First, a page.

I’m getting very close to *knock on wood* full recovery from my recent neck and back problems. Last night I went to California Billiards to loosen up a little and put in some practice. I wanted to focus on two primary skills: (1) cue ball control, and (2) route planning. After my normal warm up routine, I started a new practice game. Here are the rules of the game:
Yeah, ok, I like to make charts. Sorry! Bascially, you start with 3 balls and try to run the table. If you can run the table twice in a row, you add a ball, so then you’ll be playing with 4 balls. If you can run the table twice in a row again, add another ball, and now you are playing with 5 balls, etc. If at any point you fail twice in a row, you remove a ball (to make it easier). If you run a table, then fail, then run, then fail, you could theoretically stay at the same level indefinately. I think you get the point.
Try this game out and see what level you tend to stay at. This is a good game for identifying areas for improvement with cue ball control and route planning. Enjoy!
Nice practice game, Michael. I’m curious how many balls it takes before you’re only able to run the table about 50% of the time?
When I played this week, I averaged between 6 and 7 balls running them in rotation. I plan to play a lot more of this in the future, because it forces you try new stuff and go for routes that you normally don’t practice. There are usually multiple ways to run patterns, and this makes you really think, figure out the probabilities, and select what will work best for you. I’ve never been that diligent about playing the game, but now I see the value in it. You’ve got to focus to do well.
I’m never dedicated enough to stick with this regimen. The add-a-ball and -remove-a-ball method is really a good set up though. As you said – it will very accurately determine your strengths and weaknesses… But, the question is – do you run in order, or do you get to pick the pattern? It becomes a different game when you have to run them numerically. I’m a pretty solid 6 or 7 ball table runner when I get to pick the pattern (ie: 8-ball practice), but only a 4 or 5 when I have to do them in order. On average, I mean – it really depends on the layout, of course.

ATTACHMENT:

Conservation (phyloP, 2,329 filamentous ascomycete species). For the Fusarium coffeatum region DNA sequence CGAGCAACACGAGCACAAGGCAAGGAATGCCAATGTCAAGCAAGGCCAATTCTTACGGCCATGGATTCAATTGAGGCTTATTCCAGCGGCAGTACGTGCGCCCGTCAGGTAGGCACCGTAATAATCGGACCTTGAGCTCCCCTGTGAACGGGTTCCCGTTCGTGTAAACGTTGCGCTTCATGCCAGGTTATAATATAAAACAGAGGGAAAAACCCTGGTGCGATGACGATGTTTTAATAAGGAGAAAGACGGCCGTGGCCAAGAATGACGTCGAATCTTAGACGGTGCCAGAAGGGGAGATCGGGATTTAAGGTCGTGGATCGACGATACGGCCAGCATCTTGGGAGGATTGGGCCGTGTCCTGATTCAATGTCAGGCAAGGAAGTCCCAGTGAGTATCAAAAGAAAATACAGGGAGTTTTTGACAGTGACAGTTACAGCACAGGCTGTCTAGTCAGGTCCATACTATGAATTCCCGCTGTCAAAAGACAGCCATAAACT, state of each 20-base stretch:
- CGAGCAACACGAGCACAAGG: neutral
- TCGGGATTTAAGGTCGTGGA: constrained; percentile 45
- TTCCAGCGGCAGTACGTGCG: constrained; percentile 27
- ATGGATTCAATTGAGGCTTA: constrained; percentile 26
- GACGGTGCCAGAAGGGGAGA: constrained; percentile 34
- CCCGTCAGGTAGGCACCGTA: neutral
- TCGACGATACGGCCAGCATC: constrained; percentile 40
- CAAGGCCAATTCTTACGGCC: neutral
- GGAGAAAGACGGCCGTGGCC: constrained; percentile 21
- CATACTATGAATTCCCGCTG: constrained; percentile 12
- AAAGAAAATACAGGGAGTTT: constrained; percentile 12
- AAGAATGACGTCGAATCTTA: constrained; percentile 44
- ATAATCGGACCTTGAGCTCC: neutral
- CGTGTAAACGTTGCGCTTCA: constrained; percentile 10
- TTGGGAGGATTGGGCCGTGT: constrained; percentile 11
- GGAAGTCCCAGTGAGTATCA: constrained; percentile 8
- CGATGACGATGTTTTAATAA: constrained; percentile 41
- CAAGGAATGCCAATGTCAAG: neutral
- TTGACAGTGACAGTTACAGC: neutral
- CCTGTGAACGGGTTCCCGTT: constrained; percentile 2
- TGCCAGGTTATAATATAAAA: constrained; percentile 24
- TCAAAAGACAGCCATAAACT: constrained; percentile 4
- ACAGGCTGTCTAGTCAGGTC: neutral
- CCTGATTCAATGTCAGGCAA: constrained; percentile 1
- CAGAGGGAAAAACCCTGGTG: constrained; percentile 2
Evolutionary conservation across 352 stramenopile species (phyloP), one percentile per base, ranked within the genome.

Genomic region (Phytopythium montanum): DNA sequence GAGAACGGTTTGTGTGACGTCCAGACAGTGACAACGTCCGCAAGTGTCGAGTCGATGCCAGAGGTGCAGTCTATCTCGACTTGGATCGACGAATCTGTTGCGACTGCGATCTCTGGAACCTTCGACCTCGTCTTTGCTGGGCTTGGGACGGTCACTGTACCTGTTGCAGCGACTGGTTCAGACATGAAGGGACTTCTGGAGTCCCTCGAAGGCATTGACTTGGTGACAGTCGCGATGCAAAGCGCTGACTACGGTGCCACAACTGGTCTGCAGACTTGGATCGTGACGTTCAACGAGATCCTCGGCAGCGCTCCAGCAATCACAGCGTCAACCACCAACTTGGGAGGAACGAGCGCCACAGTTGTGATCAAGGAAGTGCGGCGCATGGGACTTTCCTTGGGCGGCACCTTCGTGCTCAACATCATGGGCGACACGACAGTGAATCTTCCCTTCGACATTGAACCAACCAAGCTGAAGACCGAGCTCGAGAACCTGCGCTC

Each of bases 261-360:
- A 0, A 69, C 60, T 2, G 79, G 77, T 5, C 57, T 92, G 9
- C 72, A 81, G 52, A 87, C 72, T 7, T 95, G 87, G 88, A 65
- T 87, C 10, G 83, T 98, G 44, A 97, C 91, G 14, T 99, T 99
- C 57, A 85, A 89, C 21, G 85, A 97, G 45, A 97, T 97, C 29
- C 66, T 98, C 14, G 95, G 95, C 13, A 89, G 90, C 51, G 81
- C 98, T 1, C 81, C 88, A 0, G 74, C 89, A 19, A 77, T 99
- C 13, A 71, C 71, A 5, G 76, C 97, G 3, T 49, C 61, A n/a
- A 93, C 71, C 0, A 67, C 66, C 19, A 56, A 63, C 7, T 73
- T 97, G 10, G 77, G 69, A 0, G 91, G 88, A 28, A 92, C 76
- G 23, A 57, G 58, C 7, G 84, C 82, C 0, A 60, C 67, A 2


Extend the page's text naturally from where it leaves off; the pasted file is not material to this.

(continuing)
Very good question! My “normal” routine was to throw all 15 balls on the table and run the table “8 Ball style,” meaning I run the stripes (or solids), pocket the 8, then finish off the other set. That’s fun, but I guess because of my personality (or maybe in spite of it), I tend to get bored, lose focus, and start taking shots I know I shouldn’t take, take risks that I normally wouldn’t take in a serious match, and generally just get sloppy. I started this new game to bring a sense of order to my practice. I needed more structure, so for this game, I only play the balls in rotation. This way, I’m forced to play specific position routes – I can’t lose position on a shot and then recover from my error by changing my pattern play and taking a shot at another ball that’s easier to pocket.
If you can run 6-7 consistently in 8 ball style and 4-5 consistently in rotation style, that’s pretty good! If you throw in some good solid safety play, you will be able to beat most league players. My strategy used to be: “Run 3 balls, play safe, get BIH, then run out.” Usually works!
Should these balls be run in order (like a 9-ball)?
Hi Praveen! Yes, my original intention was for them to be run in order. However, like with any practice routine, it’s up to you. Make the exercise work for you and your current skill level. If running the balls in rotation (like 9 ball) is too difficult, you can run them 8 ball style. If you want to make it super difficult, you can call all the shots ahead of time: i.e. call each ball and its designated pocket before you shoot the first ball. That’s VERY hard though.